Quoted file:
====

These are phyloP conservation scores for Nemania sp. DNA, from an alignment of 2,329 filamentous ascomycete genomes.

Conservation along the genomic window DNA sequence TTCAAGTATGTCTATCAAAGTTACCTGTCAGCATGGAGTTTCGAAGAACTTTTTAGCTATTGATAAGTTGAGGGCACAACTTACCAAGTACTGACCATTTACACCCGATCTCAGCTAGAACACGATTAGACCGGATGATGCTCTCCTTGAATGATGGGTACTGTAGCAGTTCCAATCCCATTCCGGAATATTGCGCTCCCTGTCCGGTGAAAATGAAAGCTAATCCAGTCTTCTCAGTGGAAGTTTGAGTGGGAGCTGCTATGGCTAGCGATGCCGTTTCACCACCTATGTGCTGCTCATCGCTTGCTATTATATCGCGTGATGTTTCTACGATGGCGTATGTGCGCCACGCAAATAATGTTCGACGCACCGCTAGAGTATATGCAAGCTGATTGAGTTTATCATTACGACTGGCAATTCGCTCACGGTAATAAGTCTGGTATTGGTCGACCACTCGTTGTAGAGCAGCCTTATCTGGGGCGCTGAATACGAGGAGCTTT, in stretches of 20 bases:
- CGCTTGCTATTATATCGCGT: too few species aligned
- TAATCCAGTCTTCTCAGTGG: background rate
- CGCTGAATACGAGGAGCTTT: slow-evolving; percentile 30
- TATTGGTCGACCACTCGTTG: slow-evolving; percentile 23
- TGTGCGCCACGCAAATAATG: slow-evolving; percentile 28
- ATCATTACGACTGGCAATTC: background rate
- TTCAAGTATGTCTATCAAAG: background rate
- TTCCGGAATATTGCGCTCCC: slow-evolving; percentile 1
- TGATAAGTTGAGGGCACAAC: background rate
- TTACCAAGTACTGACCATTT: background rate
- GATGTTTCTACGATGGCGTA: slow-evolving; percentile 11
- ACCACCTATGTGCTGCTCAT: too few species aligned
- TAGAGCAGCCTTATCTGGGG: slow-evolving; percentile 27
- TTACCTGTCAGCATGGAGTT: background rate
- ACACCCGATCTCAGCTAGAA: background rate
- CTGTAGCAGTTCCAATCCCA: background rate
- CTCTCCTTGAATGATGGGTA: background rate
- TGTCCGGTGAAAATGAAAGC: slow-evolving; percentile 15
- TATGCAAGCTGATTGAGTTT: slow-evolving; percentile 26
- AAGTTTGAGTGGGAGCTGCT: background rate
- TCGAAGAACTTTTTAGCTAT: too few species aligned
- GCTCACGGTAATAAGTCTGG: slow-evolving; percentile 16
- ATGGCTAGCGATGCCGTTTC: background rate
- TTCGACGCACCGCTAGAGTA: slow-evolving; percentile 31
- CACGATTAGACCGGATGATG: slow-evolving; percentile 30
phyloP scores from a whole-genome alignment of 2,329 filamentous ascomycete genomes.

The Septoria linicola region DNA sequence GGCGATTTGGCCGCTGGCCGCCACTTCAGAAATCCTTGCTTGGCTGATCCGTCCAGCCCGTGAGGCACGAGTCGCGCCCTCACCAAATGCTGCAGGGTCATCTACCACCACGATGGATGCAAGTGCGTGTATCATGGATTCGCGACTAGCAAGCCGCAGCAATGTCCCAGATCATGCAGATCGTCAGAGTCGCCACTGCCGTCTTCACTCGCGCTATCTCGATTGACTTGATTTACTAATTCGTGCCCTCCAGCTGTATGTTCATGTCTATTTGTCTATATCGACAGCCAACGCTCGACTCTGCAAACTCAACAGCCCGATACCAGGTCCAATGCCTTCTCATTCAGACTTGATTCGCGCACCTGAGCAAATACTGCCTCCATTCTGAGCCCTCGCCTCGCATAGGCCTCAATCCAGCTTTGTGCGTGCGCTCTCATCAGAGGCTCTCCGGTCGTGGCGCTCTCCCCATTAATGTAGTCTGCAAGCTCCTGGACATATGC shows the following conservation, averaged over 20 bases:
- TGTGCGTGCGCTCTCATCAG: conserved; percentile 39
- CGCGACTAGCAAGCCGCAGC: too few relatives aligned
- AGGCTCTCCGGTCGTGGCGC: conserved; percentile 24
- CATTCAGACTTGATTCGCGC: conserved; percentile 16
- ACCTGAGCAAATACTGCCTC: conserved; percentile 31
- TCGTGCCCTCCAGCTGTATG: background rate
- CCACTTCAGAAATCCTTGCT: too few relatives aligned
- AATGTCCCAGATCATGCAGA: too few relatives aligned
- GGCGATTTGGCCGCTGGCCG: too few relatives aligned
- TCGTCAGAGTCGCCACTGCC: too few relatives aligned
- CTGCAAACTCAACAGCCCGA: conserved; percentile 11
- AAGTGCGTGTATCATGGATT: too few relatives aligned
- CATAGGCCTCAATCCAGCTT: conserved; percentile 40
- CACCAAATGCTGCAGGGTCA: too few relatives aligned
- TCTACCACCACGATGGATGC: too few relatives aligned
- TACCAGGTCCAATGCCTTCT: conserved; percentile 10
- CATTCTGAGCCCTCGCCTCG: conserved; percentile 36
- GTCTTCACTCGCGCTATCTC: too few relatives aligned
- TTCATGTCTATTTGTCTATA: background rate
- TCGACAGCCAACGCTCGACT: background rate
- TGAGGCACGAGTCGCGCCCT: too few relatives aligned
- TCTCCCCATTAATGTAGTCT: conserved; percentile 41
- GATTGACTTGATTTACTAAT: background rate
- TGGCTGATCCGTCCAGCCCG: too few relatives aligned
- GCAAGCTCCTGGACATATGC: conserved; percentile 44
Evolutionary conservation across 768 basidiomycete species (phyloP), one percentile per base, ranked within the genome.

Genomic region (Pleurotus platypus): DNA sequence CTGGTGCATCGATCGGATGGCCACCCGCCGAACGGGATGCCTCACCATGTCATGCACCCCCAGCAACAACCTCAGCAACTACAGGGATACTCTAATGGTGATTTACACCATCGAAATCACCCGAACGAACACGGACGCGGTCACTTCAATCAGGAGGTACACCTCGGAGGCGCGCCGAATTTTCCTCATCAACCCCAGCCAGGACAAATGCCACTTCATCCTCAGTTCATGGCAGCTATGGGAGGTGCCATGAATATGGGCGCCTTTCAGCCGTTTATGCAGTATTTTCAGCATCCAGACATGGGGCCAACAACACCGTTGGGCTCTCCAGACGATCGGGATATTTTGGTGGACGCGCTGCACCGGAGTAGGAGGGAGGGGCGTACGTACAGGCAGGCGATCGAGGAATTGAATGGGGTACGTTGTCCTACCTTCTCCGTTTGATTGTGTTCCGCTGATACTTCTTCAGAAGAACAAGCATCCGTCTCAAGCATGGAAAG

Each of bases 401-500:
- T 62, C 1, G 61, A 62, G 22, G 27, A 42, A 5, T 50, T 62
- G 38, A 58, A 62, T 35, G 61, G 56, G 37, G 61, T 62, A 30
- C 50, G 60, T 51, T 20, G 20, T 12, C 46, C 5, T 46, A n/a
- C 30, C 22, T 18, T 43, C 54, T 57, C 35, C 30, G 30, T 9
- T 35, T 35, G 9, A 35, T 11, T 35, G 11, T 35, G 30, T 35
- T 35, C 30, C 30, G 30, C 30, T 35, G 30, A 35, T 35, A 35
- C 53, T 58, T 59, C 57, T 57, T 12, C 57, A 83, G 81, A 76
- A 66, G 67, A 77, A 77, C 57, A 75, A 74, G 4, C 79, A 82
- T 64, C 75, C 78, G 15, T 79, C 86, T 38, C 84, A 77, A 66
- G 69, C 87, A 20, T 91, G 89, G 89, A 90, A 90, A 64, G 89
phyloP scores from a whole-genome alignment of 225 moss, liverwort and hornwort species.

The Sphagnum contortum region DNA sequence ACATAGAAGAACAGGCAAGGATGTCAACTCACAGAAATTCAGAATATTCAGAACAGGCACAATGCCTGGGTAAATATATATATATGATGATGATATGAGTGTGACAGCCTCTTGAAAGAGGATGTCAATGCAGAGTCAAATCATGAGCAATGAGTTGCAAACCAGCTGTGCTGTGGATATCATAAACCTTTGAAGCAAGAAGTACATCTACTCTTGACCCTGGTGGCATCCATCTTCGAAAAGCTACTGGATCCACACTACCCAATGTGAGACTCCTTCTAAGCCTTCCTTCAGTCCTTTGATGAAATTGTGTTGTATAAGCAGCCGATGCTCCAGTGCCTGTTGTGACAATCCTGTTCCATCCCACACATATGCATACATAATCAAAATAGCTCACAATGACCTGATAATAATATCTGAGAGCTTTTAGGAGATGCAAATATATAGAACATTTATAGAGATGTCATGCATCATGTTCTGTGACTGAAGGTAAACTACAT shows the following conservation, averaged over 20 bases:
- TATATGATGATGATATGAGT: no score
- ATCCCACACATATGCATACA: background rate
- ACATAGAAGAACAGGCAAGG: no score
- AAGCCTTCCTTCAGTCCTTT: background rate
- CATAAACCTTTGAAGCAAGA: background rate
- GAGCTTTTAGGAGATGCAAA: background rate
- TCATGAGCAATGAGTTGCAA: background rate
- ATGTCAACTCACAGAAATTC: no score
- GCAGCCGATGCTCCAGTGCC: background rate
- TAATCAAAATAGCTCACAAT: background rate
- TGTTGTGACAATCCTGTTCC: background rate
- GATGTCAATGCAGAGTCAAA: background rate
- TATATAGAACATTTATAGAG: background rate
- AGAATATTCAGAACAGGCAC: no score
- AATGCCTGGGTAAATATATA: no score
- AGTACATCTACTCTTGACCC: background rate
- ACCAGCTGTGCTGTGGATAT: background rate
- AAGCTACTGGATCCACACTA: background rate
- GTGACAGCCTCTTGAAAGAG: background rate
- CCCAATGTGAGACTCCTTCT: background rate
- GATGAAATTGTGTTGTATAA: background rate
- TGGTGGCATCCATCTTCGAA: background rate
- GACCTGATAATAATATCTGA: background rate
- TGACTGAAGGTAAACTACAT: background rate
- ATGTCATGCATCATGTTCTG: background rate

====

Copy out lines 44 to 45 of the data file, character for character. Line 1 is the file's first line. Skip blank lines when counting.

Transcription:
- TCTACCACCACGATGGATGC: too few relatives aligned
- TACCAGGTCCAATGCCTTCT: conserved; percentile 10